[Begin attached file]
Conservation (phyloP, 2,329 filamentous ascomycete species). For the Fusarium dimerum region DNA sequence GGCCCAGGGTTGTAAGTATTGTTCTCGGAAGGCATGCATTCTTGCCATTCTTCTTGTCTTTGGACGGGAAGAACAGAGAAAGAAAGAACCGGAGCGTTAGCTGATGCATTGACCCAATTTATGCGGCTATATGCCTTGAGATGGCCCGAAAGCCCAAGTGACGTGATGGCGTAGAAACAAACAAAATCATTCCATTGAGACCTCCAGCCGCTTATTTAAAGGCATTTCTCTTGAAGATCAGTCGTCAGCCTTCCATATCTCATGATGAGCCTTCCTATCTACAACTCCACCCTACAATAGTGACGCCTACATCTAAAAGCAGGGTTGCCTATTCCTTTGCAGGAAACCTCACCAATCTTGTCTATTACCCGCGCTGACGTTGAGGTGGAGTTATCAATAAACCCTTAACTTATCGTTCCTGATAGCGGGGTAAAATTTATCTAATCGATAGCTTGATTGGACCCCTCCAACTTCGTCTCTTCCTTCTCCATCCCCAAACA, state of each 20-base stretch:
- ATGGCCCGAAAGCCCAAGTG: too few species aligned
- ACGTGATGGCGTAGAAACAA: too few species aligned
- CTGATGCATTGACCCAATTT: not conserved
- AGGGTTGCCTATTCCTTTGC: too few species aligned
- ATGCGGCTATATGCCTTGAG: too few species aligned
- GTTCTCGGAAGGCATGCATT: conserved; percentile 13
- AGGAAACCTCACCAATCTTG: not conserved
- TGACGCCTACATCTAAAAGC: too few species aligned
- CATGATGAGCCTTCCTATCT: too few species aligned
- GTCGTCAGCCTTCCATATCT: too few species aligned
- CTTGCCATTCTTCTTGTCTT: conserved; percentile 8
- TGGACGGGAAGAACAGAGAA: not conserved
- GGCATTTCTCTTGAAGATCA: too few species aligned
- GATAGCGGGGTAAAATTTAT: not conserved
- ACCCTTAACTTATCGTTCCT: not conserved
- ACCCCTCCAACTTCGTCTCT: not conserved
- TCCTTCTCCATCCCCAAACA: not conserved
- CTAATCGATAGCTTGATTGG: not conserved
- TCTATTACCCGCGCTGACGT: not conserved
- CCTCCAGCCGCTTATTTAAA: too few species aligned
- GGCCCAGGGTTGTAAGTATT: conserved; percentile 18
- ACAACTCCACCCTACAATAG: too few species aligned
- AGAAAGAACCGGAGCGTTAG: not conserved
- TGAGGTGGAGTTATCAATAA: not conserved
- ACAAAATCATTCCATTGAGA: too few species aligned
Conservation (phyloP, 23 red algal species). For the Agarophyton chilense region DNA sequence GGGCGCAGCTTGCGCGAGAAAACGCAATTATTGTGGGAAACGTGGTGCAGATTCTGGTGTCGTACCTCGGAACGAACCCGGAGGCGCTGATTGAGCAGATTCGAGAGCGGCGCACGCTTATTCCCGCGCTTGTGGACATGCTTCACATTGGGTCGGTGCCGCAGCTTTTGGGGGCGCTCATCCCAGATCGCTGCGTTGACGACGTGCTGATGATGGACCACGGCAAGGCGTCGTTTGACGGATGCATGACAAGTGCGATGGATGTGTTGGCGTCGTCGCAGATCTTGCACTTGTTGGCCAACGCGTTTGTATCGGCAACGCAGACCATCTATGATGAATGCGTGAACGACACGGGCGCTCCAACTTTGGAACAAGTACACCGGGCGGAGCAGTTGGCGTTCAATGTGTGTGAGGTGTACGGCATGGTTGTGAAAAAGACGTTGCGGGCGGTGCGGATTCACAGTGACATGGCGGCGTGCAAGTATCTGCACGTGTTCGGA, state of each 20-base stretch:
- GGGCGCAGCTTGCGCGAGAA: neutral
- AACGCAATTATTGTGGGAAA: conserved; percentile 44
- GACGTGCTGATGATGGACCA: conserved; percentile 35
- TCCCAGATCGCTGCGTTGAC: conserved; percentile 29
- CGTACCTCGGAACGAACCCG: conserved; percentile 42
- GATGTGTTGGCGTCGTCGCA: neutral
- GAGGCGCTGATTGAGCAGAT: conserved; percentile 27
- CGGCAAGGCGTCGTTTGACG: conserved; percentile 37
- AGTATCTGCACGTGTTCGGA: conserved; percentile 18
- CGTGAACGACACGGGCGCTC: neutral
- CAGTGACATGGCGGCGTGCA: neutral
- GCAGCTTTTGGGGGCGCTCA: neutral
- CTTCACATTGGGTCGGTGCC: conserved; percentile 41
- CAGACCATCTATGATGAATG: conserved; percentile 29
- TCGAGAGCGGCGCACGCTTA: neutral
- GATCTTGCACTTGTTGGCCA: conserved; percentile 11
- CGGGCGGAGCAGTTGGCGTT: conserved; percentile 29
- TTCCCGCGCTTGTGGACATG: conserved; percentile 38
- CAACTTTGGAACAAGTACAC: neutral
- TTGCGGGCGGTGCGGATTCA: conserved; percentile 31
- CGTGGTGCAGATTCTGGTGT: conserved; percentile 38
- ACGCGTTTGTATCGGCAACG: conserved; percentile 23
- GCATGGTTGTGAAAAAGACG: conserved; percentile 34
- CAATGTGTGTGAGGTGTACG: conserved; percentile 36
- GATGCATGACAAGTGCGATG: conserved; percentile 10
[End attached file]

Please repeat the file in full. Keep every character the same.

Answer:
Conservation (phyloP, 2,329 filamentous ascomycete species). For the Fusarium dimerum region DNA sequence GGCCCAGGGTTGTAAGTATTGTTCTCGGAAGGCATGCATTCTTGCCATTCTTCTTGTCTTTGGACGGGAAGAACAGAGAAAGAAAGAACCGGAGCGTTAGCTGATGCATTGACCCAATTTATGCGGCTATATGCCTTGAGATGGCCCGAAAGCCCAAGTGACGTGATGGCGTAGAAACAAACAAAATCATTCCATTGAGACCTCCAGCCGCTTATTTAAAGGCATTTCTCTTGAAGATCAGTCGTCAGCCTTCCATATCTCATGATGAGCCTTCCTATCTACAACTCCACCCTACAATAGTGACGCCTACATCTAAAAGCAGGGTTGCCTATTCCTTTGCAGGAAACCTCACCAATCTTGTCTATTACCCGCGCTGACGTTGAGGTGGAGTTATCAATAAACCCTTAACTTATCGTTCCTGATAGCGGGGTAAAATTTATCTAATCGATAGCTTGATTGGACCCCTCCAACTTCGTCTCTTCCTTCTCCATCCCCAAACA, state of each 20-base stretch:
- ATGGCCCGAAAGCCCAAGTG: too few species aligned
- ACGTGATGGCGTAGAAACAA: too few species aligned
- CTGATGCATTGACCCAATTT: not conserved
- AGGGTTGCCTATTCCTTTGC: too few species aligned
- ATGCGGCTATATGCCTTGAG: too few species aligned
- GTTCTCGGAAGGCATGCATT: conserved; percentile 13
- AGGAAACCTCACCAATCTTG: not conserved
- TGACGCCTACATCTAAAAGC: too few species aligned
- CATGATGAGCCTTCCTATCT: too few species aligned
- GTCGTCAGCCTTCCATATCT: too few species aligned
- CTTGCCATTCTTCTTGTCTT: conserved; percentile 8
- TGGACGGGAAGAACAGAGAA: not conserved
- GGCATTTCTCTTGAAGATCA: too few species aligned
- GATAGCGGGGTAAAATTTAT: not conserved
- ACCCTTAACTTATCGTTCCT: not conserved
- ACCCCTCCAACTTCGTCTCT: not conserved
- TCCTTCTCCATCCCCAAACA: not conserved
- CTAATCGATAGCTTGATTGG: not conserved
- TCTATTACCCGCGCTGACGT: not conserved
- CCTCCAGCCGCTTATTTAAA: too few species aligned
- GGCCCAGGGTTGTAAGTATT: conserved; percentile 18
- ACAACTCCACCCTACAATAG: too few species aligned
- AGAAAGAACCGGAGCGTTAG: not conserved
- TGAGGTGGAGTTATCAATAA: not conserved
- ACAAAATCATTCCATTGAGA: too few species aligned
Conservation (phyloP, 23 red algal species). For the Agarophyton chilense region DNA sequence GGGCGCAGCTTGCGCGAGAAAACGCAATTATTGTGGGAAACGTGGTGCAGATTCTGGTGTCGTACCTCGGAACGAACCCGGAGGCGCTGATTGAGCAGATTCGAGAGCGGCGCACGCTTATTCCCGCGCTTGTGGACATGCTTCACATTGGGTCGGTGCCGCAGCTTTTGGGGGCGCTCATCCCAGATCGCTGCGTTGACGACGTGCTGATGATGGACCACGGCAAGGCGTCGTTTGACGGATGCATGACAAGTGCGATGGATGTGTTGGCGTCGTCGCAGATCTTGCACTTGTTGGCCAACGCGTTTGTATCGGCAACGCAGACCATCTATGATGAATGCGTGAACGACACGGGCGCTCCAACTTTGGAACAAGTACACCGGGCGGAGCAGTTGGCGTTCAATGTGTGTGAGGTGTACGGCATGGTTGTGAAAAAGACGTTGCGGGCGGTGCGGATTCACAGTGACATGGCGGCGTGCAAGTATCTGCACGTGTTCGGA, state of each 20-base stretch:
- GGGCGCAGCTTGCGCGAGAA: neutral
- AACGCAATTATTGTGGGAAA: conserved; percentile 44
- GACGTGCTGATGATGGACCA: conserved; percentile 35
- TCCCAGATCGCTGCGTTGAC: conserved; percentile 29
- CGTACCTCGGAACGAACCCG: conserved; percentile 42
- GATGTGTTGGCGTCGTCGCA: neutral
- GAGGCGCTGATTGAGCAGAT: conserved; percentile 27
- CGGCAAGGCGTCGTTTGACG: conserved; percentile 37
- AGTATCTGCACGTGTTCGGA: conserved; percentile 18
- CGTGAACGACACGGGCGCTC: neutral
- CAGTGACATGGCGGCGTGCA: neutral
- GCAGCTTTTGGGGGCGCTCA: neutral
- CTTCACATTGGGTCGGTGCC: conserved; percentile 41
- CAGACCATCTATGATGAATG: conserved; percentile 29
- TCGAGAGCGGCGCACGCTTA: neutral
- GATCTTGCACTTGTTGGCCA: conserved; percentile 11
- CGGGCGGAGCAGTTGGCGTT: conserved; percentile 29
- TTCCCGCGCTTGTGGACATG: conserved; percentile 38
- CAACTTTGGAACAAGTACAC: neutral
- TTGCGGGCGGTGCGGATTCA: conserved; percentile 31
- CGTGGTGCAGATTCTGGTGT: conserved; percentile 38
- ACGCGTTTGTATCGGCAACG: conserved; percentile 23
- GCATGGTTGTGAAAAAGACG: conserved; percentile 34
- CAATGTGTGTGAGGTGTACG: conserved; percentile 36
- GATGCATGACAAGTGCGATG: conserved; percentile 10